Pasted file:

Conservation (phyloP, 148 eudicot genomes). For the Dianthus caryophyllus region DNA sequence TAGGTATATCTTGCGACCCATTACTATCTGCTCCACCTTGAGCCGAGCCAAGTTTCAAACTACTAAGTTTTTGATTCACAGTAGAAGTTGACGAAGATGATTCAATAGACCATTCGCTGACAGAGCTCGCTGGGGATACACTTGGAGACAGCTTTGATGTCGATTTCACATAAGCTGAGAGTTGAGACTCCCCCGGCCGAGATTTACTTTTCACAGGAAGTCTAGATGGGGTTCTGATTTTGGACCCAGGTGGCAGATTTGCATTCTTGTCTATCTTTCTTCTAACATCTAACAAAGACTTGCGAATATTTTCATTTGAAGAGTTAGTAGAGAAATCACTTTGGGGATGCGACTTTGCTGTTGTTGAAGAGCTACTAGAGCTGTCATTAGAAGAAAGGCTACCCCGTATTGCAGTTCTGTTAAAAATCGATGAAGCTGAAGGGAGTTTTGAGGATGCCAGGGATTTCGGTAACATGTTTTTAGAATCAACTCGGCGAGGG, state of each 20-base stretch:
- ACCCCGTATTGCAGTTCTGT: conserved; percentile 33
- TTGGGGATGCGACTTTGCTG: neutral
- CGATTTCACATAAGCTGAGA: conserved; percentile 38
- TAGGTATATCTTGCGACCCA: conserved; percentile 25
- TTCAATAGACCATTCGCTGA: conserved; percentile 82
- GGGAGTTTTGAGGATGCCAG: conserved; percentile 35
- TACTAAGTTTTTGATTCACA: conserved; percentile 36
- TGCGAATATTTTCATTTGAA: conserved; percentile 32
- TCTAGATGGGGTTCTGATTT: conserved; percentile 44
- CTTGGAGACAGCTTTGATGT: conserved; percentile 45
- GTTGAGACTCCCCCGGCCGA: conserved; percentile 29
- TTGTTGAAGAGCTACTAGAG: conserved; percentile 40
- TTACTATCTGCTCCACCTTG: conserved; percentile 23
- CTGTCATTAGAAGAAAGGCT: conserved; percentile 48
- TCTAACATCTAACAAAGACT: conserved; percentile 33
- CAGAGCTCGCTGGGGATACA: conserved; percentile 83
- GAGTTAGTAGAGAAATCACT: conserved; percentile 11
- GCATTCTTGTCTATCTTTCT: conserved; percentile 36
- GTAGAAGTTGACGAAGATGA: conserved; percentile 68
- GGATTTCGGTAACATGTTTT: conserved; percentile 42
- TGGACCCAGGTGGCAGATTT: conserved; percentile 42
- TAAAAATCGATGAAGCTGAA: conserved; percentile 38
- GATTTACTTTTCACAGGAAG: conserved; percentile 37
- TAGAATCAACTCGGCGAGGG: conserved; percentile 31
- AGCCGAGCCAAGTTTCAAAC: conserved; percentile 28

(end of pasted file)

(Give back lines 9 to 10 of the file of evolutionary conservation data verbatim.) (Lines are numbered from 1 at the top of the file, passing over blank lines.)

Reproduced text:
- TGCGAATATTTTCATTTGAA: conserved; percentile 32
- TCTAGATGGGGTTCTGATTT: conserved; percentile 44